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Beinn Chabhair in the April Sunshine

Beinn Chabhair in the April Sunshine


Postby BigT » Sat Apr 19, 2014 12:04 pm

Route description: Beinn Chabhair, from Inverarnan

Munros included on this walk: Beinn Chabhair

Date walked: 18/04/2014

Time taken: 8 hours

Distance: 14 km

Ascent: 1131m

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Although not my first choice, a meeting of minds settled on Beinn Chabhair for the Good Friday walk, and we parked up at the Drovers just after 9am. Research on the route had revealed walk reports often suggested when you did this once you wouldn't be going back again for seconds any time soon. By the end of this walk you could put me in that camp.

Beinn Chabhair.jpg


I did do the walk around the outside of the campsite, but I'd say not to bother to others, there a numbers of trees pulled over which make this an unnecessary ball ache. The steep start was anticipated and it fairly directly took you right to the north side of the falls. Not so far on the first of the two 8ft styles for the deer fence was in a bad way but with some care you can still clamber over it.

Image
by MekonVengence, on Flickr

First 80m done, the sun was already baking me. the path continued it's steep ascent to the 2nd style (also a 8ft job) at 250m. The ground was screaming out it was going to be tricky to descend with so many loose rocks. Over the 2nd style and the last 100m of rocky path was dealt with and a breather could be had.

I had expected a bit of respite from the terrain and nice amble along the burn avoiding a bit of mud here and there before the climb continued proper. That's not really the case, and you now enter a 3KM game of dodge the bog. It was shin deep in places and I was glad I decided to put the gaitors on at the last minute. The terrain is so rugged and knarly - you are up and down like a yo-yo if you stick to the path, or meandering around bogs if you try to cut out the bumps in the ground.

The view back onto Vorlich are very nice, it's not a side of that hill I had looked at before.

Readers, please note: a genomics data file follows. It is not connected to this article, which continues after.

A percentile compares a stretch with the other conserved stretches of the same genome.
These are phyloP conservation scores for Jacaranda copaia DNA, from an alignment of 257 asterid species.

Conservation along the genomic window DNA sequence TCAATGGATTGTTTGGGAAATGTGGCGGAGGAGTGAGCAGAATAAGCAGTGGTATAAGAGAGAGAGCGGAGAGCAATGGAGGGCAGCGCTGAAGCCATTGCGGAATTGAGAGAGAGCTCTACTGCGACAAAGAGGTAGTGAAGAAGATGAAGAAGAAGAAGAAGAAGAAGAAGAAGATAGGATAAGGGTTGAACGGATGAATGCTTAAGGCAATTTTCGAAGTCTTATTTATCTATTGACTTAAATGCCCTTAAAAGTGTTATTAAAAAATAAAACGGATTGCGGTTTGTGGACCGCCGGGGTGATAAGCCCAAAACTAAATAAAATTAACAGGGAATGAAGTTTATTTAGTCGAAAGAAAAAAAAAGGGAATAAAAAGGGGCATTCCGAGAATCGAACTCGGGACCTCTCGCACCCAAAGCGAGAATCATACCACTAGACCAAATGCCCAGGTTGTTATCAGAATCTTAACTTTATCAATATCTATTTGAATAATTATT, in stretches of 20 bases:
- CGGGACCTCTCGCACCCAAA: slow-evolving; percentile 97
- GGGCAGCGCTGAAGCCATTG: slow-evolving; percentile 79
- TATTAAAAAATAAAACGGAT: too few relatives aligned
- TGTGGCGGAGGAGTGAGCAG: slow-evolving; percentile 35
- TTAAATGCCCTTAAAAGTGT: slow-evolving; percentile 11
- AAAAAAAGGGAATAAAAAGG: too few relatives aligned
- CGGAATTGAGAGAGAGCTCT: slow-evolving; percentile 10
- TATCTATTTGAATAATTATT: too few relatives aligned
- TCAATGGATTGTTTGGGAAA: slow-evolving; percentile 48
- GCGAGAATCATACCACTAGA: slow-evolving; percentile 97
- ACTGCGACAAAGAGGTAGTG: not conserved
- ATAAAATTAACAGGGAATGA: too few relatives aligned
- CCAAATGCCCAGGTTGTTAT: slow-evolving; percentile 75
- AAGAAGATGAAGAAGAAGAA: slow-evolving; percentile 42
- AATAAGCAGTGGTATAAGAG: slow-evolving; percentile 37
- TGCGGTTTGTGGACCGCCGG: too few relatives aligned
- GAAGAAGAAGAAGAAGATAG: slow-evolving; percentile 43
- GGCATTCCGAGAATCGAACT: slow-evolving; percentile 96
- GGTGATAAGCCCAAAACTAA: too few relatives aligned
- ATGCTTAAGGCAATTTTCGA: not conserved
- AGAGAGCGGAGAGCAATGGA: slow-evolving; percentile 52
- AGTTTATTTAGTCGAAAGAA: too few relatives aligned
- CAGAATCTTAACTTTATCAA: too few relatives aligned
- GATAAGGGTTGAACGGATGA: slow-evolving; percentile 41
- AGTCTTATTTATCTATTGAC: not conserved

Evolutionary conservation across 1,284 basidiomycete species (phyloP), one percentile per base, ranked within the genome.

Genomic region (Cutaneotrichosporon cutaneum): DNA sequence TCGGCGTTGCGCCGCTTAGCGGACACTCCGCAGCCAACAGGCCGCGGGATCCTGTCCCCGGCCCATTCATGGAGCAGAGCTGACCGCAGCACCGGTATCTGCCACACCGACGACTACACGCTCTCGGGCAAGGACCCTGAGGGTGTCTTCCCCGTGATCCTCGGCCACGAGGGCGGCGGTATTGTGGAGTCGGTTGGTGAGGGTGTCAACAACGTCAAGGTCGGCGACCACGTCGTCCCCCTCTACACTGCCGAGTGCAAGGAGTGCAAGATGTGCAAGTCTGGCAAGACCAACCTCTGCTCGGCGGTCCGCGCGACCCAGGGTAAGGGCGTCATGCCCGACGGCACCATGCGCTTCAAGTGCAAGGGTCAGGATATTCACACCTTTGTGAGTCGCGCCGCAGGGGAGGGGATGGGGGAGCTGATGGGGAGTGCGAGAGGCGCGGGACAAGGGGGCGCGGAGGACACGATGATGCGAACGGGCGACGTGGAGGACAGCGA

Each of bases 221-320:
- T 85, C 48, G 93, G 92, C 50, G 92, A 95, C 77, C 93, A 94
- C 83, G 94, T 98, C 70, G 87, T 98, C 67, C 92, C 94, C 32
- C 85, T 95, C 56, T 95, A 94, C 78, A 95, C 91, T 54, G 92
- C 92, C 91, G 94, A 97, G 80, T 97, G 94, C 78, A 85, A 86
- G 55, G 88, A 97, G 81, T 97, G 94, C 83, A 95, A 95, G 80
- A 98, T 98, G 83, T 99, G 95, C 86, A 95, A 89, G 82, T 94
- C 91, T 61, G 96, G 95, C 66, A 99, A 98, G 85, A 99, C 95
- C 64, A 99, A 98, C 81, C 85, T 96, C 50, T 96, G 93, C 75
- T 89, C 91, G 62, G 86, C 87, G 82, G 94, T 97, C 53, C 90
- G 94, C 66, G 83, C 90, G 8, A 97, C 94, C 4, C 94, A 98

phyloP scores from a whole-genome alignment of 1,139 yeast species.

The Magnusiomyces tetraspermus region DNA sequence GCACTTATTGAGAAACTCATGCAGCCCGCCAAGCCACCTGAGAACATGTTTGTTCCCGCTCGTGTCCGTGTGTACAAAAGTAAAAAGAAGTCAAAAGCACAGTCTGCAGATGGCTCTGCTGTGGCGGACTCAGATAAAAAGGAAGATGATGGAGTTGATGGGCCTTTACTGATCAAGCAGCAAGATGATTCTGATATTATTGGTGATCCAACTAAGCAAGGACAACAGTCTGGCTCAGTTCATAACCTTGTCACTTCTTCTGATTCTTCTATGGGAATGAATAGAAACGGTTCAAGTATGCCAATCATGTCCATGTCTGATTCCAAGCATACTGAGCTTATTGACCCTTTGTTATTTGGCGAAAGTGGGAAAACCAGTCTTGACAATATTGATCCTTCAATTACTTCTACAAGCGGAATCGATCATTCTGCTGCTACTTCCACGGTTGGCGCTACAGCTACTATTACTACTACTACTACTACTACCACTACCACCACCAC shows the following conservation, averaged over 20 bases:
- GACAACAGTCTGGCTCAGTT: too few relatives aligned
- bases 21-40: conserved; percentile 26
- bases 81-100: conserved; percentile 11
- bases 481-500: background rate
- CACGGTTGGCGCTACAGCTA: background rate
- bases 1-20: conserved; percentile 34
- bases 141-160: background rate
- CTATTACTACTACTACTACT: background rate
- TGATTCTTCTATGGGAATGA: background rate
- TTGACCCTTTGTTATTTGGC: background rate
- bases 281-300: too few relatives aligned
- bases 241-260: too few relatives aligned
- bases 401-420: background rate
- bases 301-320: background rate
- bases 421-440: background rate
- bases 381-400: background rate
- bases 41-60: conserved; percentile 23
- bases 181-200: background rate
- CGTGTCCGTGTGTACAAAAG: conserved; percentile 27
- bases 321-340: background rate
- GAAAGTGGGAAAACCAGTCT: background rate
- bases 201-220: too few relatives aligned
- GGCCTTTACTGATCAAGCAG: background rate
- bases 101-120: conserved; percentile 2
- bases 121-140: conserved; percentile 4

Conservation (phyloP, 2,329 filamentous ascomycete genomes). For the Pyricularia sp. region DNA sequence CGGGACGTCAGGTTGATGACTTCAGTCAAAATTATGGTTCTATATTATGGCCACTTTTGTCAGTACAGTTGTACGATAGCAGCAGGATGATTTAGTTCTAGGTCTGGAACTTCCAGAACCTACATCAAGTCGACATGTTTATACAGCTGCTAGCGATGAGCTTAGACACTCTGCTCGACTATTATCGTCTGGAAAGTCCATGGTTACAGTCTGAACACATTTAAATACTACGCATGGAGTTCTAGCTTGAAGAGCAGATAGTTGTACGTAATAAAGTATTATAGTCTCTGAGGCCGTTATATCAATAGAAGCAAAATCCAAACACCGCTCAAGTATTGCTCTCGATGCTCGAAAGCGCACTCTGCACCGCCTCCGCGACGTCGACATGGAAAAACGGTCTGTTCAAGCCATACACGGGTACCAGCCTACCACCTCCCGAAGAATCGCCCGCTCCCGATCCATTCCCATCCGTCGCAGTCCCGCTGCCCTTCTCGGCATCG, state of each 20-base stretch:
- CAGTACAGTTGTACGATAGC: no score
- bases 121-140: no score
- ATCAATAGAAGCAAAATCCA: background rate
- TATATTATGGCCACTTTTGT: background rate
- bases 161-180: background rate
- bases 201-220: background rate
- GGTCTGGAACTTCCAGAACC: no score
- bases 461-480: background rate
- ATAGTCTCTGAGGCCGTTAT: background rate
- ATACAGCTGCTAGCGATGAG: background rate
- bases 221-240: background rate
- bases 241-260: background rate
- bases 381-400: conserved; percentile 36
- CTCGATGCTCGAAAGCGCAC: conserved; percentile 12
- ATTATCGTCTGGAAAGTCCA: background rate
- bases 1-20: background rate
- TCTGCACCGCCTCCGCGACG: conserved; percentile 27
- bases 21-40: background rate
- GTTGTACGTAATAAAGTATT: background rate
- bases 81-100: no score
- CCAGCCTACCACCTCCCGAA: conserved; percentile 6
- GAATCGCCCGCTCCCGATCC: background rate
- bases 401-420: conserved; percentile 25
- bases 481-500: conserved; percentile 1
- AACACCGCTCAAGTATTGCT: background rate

Image
by MekonVengence, on Flickr

The burn itself is nice with a few interesting waterfalls on the way.
Image
by MekonVengence, on Flickr

Ben Glas fairly towers over you as you follow the path, an incredibly craggy hill. With the challenges of the wet ground it seemed to take an age to get to 500m and turn off toward Tarmachan.

Image
by MekonVengence, on Flickr

This time spent in those conditions saps your energy, energy you really need for what comes next. heading North east across the wet ground, the bog becomes more muddy and less swampy as height is gained, then at time the path morphs back into something you can walk on.

Fording a few small streams and you are at the foot of the gully that takes you to Tarmachan at 700m. This is more "Standard Arrochar steep rocky path stuff". Better time is made here, but with the heat I was already feeling the strain, and a break was had on the soft dry grass at the top. You get your first close look at Beinn Chabhair here.

Image
by MekonVengence, on Flickr

Continuing on you immediately lose 30m and drop down before you can go up again. The first of snow banks we had to cross was here, this one easily avoidable on the left hand side. the route continues in much the same vain, some times it weaves around terrain, and other it takes you up, over, and down, before moving every onward toward the summit. The second snowbank was horribly exposed as a terrain trap, so again this one was avoided, only to the right was an option.

It began to dawn on me just how long we had already been at it and we were still 150m to go, we were looking at 4 hours gone at this point. I decided that it would need to be lunch then attack the summit. Even after some munchies at times I felt horrendous on the last 150m, relentlessness zig-zaging up and over the bumps in the ridge and struggling for breath in the heat. Eventually at about 890/900 you get cut some slack and finally get the amble along the ridge to the small fine summit cairn. Can't say we stayed too long given the time, and we set off back the way we came.

Summit shots
Image
by MekonVengence, on Flickr

Image